Review by Karl Verhoven
Secret Invasion revealed that alien shape-shifting Skrulls have assumed the identities of influential humans, masquerades that have been years long in some cases, and this is where all is laid bare.
The core of Secret Invasion here and elsewhere is that no-one can be certain who is a Skrull, and who isn’t, and in the previous The Trust, Brian Michael Bendis cleverly shuffled Doctor Strange off stage as impaired. He, of course, could instantly conjure a distinguishing spell ending the plot there and then.
This is a very bitty collection that in many ways can be regarded as Bendis pulling the curtain back to reveal his previous workings, which isn’t as self-congratulatory as it may sound. Bendis has played a long game, knowing that everything was leading here, and sequences of his opening New Avengers graphic novel Breakout from three years previously, then glossed over, are now accorded a full airing.
Other explanations abound amid several shocking revelations. The best of them are a chapter that adds extra layers to what we know about a prominent cast member and their motivations, and another that lays out the history of Skrull society, the creation of new warriors, how they formulated their plans, and the innovative rationale behind them. There’s also a well conceived association to a higher calling, although this is never really explored.
Artistically it’s a change every chapter, varying from the grittiness of Michael Gaydos to the slickness of Jim Cheung. Least appealing is Billy Tan’s standard superhero tropes of bulbous muscles, cheesecake poses and gritted teeth, and his chapter further ends on a rather contrived note that’s followed up in the next volume. Not that any reader is going to taken in, given the ongoing plot. The weakest chapter overall is drawn by David Mack, who surprises by entirely dropping the painted style with which he’s associated, drawing a story in which suspicions are confirmed and Hawkeye begins yet another short term relationship. “After the fight with the Hood. When I was patching your arm… I, uh, I wanted to kiss you.” Yawn. For all his facility with the well-paused dialogue sometimes Bendis pulls a clunker.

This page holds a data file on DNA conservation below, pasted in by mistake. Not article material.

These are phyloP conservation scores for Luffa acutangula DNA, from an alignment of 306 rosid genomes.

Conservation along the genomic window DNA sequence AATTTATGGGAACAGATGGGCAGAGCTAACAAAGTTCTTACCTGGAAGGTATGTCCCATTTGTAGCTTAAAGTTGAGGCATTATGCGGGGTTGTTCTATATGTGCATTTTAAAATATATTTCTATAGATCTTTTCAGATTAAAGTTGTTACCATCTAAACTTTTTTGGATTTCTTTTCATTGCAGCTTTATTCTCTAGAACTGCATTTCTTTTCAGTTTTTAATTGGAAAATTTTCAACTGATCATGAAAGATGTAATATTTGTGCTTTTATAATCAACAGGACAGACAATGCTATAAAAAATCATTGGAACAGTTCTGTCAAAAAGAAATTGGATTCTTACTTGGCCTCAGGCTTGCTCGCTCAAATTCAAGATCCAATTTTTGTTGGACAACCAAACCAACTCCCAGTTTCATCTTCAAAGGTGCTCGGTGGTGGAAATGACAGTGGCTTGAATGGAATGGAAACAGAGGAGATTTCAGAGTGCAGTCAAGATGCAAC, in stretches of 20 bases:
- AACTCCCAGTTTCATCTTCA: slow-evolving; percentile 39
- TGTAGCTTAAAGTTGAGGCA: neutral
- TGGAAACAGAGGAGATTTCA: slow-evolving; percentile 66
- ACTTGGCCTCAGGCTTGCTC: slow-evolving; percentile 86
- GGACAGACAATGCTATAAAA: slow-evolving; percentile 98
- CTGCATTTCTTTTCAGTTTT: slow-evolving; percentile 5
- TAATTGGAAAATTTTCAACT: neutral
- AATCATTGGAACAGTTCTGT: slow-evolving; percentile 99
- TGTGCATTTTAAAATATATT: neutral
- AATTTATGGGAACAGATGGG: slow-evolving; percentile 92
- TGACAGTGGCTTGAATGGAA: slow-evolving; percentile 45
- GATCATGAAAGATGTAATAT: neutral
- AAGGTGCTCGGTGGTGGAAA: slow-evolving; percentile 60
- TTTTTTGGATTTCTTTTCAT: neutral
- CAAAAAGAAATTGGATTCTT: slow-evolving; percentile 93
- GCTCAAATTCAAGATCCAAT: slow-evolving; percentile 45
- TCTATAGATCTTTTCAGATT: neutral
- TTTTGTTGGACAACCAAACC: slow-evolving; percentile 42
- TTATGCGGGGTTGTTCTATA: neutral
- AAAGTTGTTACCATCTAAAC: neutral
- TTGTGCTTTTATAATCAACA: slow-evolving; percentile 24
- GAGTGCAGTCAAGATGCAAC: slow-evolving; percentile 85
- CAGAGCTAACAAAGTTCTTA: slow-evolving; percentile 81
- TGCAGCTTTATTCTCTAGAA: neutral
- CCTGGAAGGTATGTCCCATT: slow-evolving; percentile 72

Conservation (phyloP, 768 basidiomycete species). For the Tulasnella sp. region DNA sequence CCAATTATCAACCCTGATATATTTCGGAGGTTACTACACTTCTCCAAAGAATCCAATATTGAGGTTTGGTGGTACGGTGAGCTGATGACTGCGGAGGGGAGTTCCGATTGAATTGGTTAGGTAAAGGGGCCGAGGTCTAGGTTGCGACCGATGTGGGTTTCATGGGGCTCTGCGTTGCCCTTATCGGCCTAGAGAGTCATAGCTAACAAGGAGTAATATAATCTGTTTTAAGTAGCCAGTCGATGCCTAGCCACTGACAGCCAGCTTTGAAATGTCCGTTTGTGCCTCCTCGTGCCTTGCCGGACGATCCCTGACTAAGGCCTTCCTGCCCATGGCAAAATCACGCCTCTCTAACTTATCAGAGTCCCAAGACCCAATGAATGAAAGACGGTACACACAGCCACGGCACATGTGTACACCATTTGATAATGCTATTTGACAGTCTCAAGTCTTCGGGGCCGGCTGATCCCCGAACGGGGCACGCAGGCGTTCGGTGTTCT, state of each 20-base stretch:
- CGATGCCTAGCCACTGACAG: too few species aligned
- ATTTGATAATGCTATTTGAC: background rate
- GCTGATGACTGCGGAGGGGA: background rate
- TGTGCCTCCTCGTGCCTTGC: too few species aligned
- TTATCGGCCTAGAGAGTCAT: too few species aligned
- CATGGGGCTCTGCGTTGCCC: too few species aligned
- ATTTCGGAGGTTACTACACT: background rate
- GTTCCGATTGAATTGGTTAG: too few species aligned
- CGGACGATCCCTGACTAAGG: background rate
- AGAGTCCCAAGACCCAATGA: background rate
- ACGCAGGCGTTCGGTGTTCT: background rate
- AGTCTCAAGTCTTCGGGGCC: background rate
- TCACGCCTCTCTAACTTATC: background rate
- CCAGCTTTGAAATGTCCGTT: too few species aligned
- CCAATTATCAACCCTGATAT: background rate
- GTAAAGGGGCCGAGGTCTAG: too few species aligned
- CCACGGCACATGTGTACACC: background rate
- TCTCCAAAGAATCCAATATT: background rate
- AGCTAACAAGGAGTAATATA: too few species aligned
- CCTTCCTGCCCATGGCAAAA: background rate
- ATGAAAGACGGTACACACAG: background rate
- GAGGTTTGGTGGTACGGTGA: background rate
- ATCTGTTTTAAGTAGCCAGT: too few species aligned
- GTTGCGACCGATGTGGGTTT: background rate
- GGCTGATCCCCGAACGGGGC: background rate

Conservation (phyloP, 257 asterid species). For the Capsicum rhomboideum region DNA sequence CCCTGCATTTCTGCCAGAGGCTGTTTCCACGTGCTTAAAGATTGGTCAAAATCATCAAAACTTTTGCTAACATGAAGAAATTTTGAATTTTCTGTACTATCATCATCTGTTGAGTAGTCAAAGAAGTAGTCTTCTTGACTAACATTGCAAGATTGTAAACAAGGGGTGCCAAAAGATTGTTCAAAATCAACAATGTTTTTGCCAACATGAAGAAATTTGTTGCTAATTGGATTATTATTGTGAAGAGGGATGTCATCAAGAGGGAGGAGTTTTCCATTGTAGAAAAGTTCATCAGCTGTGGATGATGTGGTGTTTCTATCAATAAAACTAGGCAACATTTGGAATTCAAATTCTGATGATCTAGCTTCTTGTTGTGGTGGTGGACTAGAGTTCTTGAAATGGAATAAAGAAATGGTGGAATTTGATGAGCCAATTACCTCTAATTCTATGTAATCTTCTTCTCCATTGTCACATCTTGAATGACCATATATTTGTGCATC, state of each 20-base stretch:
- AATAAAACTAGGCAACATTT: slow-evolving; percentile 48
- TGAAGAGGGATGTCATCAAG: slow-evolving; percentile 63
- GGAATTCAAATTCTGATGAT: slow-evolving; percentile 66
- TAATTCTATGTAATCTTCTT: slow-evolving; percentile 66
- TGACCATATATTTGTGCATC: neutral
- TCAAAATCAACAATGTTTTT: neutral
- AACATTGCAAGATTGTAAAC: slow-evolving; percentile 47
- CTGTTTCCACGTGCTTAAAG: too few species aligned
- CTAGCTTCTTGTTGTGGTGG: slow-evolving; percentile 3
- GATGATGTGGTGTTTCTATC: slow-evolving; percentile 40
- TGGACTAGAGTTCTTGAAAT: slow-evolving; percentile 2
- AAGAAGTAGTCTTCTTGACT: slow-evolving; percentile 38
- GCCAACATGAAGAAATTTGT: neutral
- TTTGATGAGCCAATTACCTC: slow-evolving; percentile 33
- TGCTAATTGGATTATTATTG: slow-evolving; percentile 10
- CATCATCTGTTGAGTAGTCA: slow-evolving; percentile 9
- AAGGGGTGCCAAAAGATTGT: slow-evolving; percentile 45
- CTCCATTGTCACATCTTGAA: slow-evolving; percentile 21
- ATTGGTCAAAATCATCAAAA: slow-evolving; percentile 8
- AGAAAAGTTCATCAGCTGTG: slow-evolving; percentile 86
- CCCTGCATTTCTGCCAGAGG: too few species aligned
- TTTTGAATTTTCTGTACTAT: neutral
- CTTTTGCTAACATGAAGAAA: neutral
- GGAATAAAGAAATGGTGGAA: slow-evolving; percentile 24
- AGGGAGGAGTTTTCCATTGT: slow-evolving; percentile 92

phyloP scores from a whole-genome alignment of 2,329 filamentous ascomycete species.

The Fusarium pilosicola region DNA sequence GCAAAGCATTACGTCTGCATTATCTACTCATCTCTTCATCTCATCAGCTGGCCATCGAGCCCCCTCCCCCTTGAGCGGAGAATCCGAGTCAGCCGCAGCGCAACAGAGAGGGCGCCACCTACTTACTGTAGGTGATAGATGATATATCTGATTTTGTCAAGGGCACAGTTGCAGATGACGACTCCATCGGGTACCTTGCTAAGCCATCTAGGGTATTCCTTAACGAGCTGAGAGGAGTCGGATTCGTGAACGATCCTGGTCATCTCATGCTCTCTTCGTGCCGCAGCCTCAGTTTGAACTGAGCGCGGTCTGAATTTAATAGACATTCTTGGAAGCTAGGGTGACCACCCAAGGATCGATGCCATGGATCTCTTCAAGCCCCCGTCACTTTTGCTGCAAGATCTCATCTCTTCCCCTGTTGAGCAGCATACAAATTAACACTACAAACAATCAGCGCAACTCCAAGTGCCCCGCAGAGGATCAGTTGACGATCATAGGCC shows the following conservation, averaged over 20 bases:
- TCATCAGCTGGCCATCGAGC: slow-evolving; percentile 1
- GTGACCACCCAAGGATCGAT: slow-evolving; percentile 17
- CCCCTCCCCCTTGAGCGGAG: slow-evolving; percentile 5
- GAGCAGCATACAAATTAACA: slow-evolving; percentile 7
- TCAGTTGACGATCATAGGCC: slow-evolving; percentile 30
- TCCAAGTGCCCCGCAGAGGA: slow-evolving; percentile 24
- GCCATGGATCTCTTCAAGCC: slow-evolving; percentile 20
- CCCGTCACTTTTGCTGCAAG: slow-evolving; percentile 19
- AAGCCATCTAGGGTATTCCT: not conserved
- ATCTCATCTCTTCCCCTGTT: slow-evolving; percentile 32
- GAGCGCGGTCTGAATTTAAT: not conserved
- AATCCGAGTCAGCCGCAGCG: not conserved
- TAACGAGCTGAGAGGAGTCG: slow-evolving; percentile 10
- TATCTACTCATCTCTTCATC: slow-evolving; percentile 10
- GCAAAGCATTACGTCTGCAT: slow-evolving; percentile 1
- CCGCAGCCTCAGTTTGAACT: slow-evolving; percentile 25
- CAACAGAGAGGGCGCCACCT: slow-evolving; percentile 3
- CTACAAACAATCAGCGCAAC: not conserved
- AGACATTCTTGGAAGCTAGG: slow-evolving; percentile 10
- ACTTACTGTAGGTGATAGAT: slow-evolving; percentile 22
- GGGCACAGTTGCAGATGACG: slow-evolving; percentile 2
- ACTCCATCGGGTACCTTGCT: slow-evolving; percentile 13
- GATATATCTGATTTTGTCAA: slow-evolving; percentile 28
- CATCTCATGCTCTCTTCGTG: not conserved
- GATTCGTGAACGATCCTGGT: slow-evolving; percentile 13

While this is largely better than average material, it’s not the book to sample without an awareness of the previous collection The Trust, as few concessions are made. It’s also not unreasonable to ask why Marvel couldn’t combine this with the next collection, Secret Invasion 2. That’s a relatively slim book, and it opens with the conclusion to Billy Tan’s Savage Land tale.